For formal decisions in the nature of interpretation for the application of the terms of this annex, see Report on the Work of the Reparation Commission from 1920 to 1922, pp. 43-50 (Reparation Commission V).

Compensation may be claimed from Germany under Article 232 above in respect of the total damage under the following categories:

Damage to injured persons and to surviving dependents by personal injury to or death of civilians caused by acts of war, including bombardments or other attacks on land, on sea, or from the air, and all the direct consequences thereof, and of all operations of war by the two groups of belligerents wherever arising.
Damage caused by Germany or her allies to civilian victims of nets of cruelty, violence or maltreatment (including injuries to life or health as a consequence of imprisonment, deportation, internment or evacuation, of exposure at sea or of being forced to labour), wherever arising, and to the surviving dependents of such victims.
Damage caused by Germany or her allies in their own territory or in occupied or invaded territory to civilian victims of all acts injurious to health or capacity to work, or to honour, as well as to the surviving dependents of such victims.
Damage caused by any kind of maltreatment of prisoners of war.
As damage caused to the peoples of the Allied and Associated Powers, all pensions and compensation in the nature of pensions to naval and military victims of war (including members of the [Page 458] air force), whether mutilated, wounded, sick or invalided, and to the dependents of such victims, the amount due to the Allied and Associated Governments being calculated for each of them as being the capitalised cost of such pensions and compensation at the date of the coming into force of the present Treaty on the basis of the scales in force in France at such date.

Note to VIII, Annex I (5)

The Reparation Commission made decisions as follows:

that administrative expenses were not included in the damage for which compensation might be claimed;
that compensation should not necessarily have the character of fixed cash payments to be repeated at regular intervals; compensation should include (1) cost of medical and surgical aid and prosthetic apparatus furnished after discharge; (2) non-administrative expenses of the National Bureau of Mutilated and Disabled Victims paid in kind; (3) cost of maintaining wards of the nations who were military victims of the war; (4) allowances to unmarried wives of deceased or missing mobilized men; (5) pecuniary indemnities and allowances to families of deceased or missing men so far as they represented a compensation for dependents;
damage was computed only for the categories of pensions and compensation allocated by the French law, not other national laws;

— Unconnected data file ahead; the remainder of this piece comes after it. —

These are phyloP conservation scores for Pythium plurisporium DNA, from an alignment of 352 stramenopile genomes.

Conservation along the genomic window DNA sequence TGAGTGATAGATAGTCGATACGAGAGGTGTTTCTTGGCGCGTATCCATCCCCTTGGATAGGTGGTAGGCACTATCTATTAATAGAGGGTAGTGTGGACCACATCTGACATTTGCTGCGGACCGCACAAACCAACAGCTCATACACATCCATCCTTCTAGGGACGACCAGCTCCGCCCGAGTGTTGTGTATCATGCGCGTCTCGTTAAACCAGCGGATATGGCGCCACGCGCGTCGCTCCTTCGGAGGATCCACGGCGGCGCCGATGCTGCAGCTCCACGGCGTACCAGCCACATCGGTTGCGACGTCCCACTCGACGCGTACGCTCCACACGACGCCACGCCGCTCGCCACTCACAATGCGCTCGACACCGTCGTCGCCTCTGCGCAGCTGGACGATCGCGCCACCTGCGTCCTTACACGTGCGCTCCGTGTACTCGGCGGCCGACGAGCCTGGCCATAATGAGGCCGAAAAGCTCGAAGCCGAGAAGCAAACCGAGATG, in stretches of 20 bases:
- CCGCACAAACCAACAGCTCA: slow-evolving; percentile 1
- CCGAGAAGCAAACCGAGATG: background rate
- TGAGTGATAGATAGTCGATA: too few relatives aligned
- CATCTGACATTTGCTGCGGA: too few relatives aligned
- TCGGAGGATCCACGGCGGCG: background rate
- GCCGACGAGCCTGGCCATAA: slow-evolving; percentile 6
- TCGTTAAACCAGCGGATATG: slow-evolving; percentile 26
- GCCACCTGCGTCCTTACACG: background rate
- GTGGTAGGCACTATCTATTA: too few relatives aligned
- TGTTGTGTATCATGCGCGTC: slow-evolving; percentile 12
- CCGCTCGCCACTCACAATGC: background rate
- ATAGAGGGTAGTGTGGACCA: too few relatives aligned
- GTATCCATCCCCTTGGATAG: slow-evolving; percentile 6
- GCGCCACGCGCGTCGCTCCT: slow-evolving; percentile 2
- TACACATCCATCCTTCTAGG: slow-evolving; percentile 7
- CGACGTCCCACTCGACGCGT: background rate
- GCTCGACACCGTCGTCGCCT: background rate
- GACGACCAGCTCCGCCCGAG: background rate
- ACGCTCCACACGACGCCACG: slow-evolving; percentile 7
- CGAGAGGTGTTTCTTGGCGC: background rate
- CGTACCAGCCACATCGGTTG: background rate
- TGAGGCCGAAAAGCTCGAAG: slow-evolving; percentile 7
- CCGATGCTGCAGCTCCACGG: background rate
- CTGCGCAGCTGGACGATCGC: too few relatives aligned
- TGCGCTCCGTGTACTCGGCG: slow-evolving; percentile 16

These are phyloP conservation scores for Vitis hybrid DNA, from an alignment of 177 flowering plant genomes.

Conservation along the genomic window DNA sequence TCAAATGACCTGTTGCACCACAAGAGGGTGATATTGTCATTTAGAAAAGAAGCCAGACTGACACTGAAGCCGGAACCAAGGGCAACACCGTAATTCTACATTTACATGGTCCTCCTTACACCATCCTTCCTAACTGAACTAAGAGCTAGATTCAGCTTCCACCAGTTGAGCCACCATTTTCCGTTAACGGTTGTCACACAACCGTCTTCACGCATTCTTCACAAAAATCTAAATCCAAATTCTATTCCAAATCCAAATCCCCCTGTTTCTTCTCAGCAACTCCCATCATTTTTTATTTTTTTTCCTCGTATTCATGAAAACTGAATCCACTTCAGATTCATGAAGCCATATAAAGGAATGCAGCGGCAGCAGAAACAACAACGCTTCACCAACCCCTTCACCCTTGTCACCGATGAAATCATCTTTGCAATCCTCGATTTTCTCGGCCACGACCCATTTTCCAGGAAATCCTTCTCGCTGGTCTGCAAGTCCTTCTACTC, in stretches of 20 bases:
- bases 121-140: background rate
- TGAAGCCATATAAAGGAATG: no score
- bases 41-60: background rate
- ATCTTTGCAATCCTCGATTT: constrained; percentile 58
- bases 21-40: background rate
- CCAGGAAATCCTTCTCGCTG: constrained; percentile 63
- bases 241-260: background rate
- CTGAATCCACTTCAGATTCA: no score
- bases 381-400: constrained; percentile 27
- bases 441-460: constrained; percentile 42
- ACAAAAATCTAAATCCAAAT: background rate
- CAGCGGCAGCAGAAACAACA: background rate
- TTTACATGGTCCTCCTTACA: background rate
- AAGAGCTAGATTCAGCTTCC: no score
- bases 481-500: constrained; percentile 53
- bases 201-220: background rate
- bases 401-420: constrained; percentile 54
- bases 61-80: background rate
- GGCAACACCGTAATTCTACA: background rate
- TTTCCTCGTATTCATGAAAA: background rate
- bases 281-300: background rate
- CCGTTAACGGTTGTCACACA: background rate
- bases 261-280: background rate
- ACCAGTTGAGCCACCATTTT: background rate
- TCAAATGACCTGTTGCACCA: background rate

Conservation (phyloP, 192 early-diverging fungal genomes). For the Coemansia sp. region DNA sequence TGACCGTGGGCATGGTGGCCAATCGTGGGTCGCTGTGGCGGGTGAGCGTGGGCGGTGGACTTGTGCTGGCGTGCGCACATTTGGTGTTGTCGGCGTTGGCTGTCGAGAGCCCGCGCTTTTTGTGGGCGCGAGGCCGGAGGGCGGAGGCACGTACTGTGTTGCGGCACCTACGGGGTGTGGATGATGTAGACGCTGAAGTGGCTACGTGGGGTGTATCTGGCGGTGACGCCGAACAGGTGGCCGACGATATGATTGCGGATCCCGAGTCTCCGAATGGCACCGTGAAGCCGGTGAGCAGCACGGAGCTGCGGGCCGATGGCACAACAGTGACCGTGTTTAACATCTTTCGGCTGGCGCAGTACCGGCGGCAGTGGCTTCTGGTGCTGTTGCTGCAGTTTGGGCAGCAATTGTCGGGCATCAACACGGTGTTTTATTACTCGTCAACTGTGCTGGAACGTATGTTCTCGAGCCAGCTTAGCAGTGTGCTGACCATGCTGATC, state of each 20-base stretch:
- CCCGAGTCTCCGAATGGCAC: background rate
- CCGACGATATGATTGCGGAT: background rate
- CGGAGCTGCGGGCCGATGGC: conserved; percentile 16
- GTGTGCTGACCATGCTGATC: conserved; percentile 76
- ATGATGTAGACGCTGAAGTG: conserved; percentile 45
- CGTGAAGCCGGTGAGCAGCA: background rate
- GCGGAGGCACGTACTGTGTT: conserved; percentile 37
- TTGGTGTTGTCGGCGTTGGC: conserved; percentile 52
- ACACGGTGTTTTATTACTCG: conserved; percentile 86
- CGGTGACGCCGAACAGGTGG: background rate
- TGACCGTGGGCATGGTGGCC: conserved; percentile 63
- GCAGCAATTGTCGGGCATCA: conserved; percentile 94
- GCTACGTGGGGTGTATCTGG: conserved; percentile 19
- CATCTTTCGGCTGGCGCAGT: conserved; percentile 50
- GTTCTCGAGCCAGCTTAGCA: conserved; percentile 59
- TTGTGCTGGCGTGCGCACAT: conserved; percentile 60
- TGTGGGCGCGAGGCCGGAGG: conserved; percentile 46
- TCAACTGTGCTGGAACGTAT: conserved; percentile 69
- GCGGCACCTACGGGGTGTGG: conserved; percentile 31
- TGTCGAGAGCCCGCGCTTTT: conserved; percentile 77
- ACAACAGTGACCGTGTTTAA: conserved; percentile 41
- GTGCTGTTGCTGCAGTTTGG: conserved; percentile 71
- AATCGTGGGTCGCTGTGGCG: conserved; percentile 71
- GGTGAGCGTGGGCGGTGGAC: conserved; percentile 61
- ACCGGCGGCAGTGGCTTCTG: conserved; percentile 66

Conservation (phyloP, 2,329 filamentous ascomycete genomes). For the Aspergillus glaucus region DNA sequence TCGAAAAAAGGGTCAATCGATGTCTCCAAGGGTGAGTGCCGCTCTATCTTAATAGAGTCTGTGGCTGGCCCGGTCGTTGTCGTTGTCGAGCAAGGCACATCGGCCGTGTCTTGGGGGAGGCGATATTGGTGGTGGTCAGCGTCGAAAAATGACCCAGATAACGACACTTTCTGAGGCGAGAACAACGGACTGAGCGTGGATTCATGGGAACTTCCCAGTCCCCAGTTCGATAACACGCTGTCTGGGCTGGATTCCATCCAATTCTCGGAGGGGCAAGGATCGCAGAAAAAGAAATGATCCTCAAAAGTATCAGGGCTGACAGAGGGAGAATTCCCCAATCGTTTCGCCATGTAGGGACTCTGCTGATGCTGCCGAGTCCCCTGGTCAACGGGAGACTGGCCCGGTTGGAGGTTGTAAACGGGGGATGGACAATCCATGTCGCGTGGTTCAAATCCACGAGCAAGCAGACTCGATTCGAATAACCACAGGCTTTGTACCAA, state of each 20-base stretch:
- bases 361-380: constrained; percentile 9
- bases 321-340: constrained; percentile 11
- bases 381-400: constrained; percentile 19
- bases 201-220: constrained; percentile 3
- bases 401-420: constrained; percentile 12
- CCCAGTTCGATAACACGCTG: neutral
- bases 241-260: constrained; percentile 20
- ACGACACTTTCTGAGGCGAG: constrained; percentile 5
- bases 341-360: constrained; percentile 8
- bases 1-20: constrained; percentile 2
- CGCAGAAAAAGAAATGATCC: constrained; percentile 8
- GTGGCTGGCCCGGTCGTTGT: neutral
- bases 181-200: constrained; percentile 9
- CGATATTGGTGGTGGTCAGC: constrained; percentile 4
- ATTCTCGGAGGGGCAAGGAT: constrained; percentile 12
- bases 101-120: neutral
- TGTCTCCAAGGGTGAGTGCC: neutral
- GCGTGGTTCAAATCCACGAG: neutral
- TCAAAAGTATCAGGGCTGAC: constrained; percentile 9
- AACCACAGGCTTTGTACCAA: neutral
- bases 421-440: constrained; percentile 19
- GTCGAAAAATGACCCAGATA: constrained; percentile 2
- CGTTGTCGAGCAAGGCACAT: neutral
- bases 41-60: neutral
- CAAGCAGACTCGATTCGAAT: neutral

pensions and compensation of colonial troops were to be claimed on the basis of French law;
service pensions granted for length of service were not chargeable to Germany.

Though the question of including pensions in the categories of damages was debated at length in the preliminary peace conference, Germany did not complain of this provision in claiming that the categories exceeded the terms of the armistice, except as civilians were involved. The theory of the provision was that the pensions and other compensations were chargeable to the costs of war since they would not have accrued if the war had not occurred.

The cost of assistance by the Governments of the Allied and Associated Powers to prisoners of war and to their families and dependents.
Allowances by the Governments of the Allied and Associated Powers to the families and dependents of mobilised persons or persons serving with the forces, the amount due to them for each [Page 459] calendar year in which hostilities occurred being calculated for each Government on the basis of the average scale for such payments in force in France during that year.

Note to VIII, Annex I (7)

Allowances granted between the date of the commencement of belligerency of an Allied and Associated State and December 31, 1918 were considered by the Reparation Commission.

The Commission on April 3, 1921 “decided that the period of belligerency mentioned in Article 232, was the period in which a state of war was, in fact or in law, in existence.”

Damage caused to civilians by being forced by Germany or her allies to labour without just remuneration.
Damage in respect of all property wherever situated belonging to any of the Allied or Associated States or their nationals, with the exception of naval and military works or materials, which has been carried off, seized, injured or destroyed by the acts of Germany or her allies on land, on sea or from the air, or damage directly in consequence of hostilities or of any operations of war.
Damage in the form of levies, fines and other similar exactions imposed by Germany or her allies upon the civilian population.